Next, EpCAM cleavage was monitored in carcinoma cells upon dual staining with domain-specific antibodies against EpEX and EpICD in conjunction with distinct fluorescence-labelled secondary antibodies in carcinoma cells. This allows for the visualisation of cellular re-localisation of EpICD . HCT8 colon carcinoma cells at the lowest density occurred as single cells at the time point of seeding and were characterised by a co-localisation of EpEX and EpICD at the plasma membrane after one day in culture, which was indicative of intact EpCAM molecules (Figure 2A left panels). Substantial cleavage of EpCAM was seen in cells present as duplets or triplets, only. An increase of cell density resulted in cell-to-cell contact and in obvious translocation of EpICD into the cytoplasm and nucleus (Figure 2A middle and right panels). When comparing D2 and D3, nuclear translocation of EpICD appeared somewhat reduced and perinuclear accumulation was enhanced under conditions of high initial cell density (compare Figure 2A lower middle and right panels). Single cells under high-density culture conditions (D2 and D3) were nonetheless characterised by cleaved EpCAM molecules and relocalisation of EpICD within the cytoplasm and nucleus (Figure 2A, upper middle and right panels). Induction of EpCAM cleavage at the surface of single cells under these culture conditions might be explained by the presence of soluble EpEX in the supernatant of cells as early as in the D2 settings (see Figure 1D, E). Recombinant EpEX substituted for cell-to-cell contact in order to induce EpCAM cleavage in single cells while it had no effect on densely cultured cells (Additional File 1).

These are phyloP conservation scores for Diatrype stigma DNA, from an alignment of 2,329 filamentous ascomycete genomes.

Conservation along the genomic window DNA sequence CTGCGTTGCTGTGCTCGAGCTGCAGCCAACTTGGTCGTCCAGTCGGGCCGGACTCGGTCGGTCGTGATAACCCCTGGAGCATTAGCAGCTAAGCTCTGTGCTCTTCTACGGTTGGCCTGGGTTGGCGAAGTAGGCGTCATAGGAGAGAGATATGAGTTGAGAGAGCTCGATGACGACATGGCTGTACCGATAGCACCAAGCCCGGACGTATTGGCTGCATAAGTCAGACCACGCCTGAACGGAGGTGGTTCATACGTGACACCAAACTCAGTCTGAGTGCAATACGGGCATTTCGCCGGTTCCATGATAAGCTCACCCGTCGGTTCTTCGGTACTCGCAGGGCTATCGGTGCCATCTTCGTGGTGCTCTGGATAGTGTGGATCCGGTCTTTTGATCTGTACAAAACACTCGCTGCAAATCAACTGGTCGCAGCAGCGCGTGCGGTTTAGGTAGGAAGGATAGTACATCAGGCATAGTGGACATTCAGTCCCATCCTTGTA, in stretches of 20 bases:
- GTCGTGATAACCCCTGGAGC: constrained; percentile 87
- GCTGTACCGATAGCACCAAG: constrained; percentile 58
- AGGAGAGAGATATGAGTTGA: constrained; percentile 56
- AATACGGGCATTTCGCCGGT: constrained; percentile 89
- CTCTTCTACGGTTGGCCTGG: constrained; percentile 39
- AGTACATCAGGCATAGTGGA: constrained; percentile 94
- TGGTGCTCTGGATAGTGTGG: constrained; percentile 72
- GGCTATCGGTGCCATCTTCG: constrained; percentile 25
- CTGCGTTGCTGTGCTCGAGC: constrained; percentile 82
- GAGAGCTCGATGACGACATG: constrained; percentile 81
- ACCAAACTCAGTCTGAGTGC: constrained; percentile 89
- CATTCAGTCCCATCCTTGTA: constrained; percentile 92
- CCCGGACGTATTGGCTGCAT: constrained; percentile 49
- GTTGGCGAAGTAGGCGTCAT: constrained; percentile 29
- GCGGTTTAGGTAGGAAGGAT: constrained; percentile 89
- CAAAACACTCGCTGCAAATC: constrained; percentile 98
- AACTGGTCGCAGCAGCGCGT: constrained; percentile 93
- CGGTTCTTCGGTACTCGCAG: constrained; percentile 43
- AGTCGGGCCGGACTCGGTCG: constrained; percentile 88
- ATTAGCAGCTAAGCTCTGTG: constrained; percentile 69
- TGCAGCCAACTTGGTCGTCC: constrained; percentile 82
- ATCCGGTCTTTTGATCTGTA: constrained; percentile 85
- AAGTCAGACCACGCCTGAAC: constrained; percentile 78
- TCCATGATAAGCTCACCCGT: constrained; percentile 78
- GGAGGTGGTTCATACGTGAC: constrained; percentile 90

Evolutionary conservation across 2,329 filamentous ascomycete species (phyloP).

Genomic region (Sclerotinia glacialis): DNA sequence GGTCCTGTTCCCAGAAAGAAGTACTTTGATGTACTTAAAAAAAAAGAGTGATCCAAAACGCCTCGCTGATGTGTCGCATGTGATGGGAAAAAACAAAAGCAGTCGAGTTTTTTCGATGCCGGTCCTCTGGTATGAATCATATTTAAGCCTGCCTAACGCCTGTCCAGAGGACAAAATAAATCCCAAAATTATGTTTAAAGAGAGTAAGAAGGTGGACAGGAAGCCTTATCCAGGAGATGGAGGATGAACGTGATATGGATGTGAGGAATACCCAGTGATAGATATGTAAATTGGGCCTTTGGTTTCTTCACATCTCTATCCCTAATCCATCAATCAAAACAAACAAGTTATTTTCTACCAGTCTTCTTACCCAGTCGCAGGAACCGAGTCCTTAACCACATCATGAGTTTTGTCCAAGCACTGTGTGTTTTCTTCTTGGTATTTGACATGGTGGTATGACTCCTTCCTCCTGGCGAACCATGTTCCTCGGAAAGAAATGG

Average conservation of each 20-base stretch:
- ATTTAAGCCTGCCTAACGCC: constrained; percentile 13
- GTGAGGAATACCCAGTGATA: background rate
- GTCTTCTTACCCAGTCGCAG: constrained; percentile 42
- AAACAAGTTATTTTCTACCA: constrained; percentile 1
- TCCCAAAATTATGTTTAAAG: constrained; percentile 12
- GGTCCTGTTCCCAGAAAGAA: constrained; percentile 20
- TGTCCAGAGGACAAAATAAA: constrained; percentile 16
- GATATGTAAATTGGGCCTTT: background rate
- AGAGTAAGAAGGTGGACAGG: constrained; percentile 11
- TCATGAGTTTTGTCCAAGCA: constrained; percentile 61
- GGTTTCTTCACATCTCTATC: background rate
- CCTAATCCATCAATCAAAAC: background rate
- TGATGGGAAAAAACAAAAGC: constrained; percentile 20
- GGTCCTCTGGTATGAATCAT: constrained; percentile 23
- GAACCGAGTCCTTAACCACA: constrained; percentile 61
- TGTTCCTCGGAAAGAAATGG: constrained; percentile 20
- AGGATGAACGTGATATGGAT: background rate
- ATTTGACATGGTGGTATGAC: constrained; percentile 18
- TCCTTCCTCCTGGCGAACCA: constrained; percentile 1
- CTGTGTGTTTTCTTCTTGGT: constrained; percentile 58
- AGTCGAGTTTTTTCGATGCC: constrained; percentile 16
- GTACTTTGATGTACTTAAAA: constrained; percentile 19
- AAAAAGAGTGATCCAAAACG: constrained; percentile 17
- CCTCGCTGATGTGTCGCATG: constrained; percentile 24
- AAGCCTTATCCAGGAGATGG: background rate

EpICD sub-cellular localisation and nuclear translocation was assessed in a semi-quantitative fashion in HCT8 cells for each density. Cells cultured under D1 conditions showed a predominant membraneous localisation of EpICD, with 86% of sections (n = 50) displaying intermediate to strong EpICD staining at the plasma membrane, while only 14% of sections displayed weak staining and none of the sections showing cells entirely devoid of EpICD at the plasma membrane. Membrane staining gradually decreased with increasing cell density and resulted in cells devoid of EpICD at the plasma membrane in 100% of sections analysed under D3 (Figure 2B). This phenotype was likewise prominent when assessing EpICD localisation at cell-to-cell contacts, which was completely lost in D3 conditions (Figure 2B). Loss of membraneous localisation was paralleled by increased appearance of EpICD in the cell cytoplasm and nucleus when comparing D1 with D2 and 3. However, nuclear translocation was reduced under D3 conditions and at day 3, and displayed a strong perinuclear staining with residual nuclear staining (Figure 2, 78% weak staining in the nucleus). Similar results were obtained with the breast cancer cell line MCF7 (data not shown). Semi-quantitative data were further corroborated by a software-guided profiling of EpEX, EpICD, and DNA in confocal sections of cells cultured under differential densities. The profiles of EpEX and EpICD stainings were essentially overlaying for the case of cells culture under density D1. In contrast, EpICD localisation was cytoplasmic, perinuclear, and nuclear in cells grown under density D2 and D3 conditions. We confirmed an accumulation and enhancement of perinuclear staining, and reduced nuclear localisation of EpICD within cells kept under density D3 (Figure 3).